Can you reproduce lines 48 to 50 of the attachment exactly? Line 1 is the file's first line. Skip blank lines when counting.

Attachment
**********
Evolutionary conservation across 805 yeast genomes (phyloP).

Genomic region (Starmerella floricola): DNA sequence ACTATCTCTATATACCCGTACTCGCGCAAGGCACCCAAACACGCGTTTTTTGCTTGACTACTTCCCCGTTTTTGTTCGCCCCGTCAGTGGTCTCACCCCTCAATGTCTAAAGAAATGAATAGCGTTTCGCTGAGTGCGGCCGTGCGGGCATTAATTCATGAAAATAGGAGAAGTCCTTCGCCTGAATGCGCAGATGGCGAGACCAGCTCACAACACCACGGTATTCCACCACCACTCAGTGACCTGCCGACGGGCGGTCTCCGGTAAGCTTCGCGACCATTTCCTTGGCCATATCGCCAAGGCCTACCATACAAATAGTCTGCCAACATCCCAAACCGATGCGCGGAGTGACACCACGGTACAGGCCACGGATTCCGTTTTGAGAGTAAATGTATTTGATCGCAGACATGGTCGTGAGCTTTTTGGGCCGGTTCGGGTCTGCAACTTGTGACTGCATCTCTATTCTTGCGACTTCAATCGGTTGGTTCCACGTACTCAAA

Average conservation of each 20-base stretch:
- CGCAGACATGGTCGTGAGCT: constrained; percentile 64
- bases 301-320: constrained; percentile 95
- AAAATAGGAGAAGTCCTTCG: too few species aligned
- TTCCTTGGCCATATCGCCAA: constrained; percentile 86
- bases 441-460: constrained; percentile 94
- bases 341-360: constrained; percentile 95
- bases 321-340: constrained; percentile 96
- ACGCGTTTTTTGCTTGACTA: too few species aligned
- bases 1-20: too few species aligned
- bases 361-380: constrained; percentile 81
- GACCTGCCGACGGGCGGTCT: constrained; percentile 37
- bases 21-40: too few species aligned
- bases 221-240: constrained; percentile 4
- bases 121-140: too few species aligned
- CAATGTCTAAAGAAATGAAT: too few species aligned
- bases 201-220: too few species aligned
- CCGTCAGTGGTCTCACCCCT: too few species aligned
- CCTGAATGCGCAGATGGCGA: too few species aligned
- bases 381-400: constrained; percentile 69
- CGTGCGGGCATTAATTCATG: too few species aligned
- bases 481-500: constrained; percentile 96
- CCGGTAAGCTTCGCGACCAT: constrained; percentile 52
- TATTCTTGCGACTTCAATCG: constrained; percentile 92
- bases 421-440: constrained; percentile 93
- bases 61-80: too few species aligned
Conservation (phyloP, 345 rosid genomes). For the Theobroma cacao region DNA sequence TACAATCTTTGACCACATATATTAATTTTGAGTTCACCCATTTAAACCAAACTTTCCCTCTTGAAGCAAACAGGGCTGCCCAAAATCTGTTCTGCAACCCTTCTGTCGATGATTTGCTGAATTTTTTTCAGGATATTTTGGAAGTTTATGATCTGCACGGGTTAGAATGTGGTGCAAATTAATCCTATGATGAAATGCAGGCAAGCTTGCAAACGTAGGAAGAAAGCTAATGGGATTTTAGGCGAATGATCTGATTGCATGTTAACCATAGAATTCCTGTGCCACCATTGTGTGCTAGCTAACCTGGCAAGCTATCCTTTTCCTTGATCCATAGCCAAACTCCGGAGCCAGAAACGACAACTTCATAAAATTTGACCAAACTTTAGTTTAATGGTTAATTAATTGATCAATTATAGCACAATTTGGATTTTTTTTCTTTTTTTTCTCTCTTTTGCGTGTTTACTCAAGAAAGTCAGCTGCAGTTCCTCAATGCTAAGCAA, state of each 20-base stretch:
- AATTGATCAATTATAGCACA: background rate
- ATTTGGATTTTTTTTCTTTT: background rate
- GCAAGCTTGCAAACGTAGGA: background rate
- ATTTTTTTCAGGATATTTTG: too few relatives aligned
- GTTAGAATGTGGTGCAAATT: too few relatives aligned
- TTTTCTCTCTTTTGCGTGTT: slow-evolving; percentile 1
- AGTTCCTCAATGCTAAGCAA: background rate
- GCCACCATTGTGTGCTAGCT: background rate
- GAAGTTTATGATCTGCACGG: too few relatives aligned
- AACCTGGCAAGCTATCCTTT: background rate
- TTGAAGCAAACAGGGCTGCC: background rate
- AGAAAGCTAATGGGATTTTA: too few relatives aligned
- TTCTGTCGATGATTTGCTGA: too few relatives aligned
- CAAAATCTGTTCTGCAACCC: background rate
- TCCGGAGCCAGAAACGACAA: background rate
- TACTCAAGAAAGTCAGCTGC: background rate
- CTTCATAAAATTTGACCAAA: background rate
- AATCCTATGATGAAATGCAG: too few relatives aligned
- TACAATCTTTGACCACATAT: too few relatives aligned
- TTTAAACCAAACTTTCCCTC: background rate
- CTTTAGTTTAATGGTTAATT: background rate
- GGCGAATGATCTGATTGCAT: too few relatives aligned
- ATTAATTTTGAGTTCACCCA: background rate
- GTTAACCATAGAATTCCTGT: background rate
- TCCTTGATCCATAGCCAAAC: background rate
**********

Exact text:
- TACAATCTTTGACCACATAT: too few relatives aligned
- TTTAAACCAAACTTTCCCTC: background rate
- CTTTAGTTTAATGGTTAATT: background rate